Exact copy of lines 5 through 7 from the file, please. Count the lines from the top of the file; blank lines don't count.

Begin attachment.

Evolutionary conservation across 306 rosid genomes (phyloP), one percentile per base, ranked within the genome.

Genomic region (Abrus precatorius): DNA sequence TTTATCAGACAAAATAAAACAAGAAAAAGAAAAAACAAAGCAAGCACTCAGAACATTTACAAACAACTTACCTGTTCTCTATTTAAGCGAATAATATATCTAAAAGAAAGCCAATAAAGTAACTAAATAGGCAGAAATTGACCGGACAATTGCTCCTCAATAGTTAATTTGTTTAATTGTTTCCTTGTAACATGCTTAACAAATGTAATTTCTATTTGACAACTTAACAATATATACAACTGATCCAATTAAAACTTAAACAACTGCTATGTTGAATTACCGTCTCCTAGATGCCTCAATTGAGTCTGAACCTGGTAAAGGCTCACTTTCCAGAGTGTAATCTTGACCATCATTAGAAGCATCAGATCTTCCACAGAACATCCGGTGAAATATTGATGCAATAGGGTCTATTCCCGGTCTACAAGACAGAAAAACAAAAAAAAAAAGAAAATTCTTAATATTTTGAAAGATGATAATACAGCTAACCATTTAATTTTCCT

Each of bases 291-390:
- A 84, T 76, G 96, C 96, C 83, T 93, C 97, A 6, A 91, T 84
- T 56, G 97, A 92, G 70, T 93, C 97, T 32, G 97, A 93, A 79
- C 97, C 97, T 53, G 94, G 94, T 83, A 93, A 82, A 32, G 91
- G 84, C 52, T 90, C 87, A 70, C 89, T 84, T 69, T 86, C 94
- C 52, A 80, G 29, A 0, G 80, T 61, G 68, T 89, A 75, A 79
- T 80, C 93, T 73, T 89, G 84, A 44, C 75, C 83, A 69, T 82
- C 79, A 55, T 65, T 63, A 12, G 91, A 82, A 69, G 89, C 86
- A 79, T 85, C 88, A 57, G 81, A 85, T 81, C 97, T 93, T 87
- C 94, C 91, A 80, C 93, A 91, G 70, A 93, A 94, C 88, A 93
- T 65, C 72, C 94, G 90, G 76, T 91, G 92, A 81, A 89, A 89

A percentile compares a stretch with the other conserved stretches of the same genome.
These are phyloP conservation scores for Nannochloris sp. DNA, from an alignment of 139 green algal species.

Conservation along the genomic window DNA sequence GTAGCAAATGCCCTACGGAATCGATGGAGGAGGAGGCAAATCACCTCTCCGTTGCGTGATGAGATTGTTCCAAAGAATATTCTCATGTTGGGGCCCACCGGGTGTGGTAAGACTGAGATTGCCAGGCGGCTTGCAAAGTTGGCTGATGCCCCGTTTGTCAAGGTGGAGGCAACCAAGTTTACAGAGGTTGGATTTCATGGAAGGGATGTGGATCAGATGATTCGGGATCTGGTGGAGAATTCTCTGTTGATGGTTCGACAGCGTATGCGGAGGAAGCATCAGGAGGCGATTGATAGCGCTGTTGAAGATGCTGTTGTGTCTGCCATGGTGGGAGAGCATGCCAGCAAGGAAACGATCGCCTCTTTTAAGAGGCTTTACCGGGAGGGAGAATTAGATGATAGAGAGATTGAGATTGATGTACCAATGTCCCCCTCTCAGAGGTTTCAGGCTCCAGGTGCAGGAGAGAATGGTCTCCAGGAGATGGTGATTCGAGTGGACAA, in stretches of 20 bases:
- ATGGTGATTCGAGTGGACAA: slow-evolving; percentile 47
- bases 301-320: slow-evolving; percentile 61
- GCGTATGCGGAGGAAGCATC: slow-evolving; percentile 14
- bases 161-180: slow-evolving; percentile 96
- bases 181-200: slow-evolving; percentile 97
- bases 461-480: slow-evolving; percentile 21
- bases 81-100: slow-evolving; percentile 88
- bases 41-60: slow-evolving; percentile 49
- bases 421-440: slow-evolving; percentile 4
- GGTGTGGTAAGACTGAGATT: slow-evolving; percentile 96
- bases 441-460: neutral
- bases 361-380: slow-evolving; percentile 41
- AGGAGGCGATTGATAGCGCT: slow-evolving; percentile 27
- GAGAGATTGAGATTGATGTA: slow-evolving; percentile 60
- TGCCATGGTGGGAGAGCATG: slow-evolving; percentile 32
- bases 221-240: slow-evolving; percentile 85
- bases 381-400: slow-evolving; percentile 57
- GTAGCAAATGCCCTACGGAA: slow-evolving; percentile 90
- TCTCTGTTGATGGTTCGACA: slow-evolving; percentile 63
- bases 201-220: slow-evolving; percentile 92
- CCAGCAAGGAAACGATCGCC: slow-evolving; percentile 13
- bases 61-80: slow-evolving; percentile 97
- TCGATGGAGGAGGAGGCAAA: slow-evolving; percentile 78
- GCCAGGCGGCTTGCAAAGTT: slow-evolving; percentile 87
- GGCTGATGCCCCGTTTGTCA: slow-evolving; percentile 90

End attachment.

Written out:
- T 56, G 97, A 92, G 70, T 93, C 97, T 32, G 97, A 93, A 79
- C 97, C 97, T 53, G 94, G 94, T 83, A 93, A 82, A 32, G 91
- G 84, C 52, T 90, C 87, A 70, C 89, T 84, T 69, T 86, C 94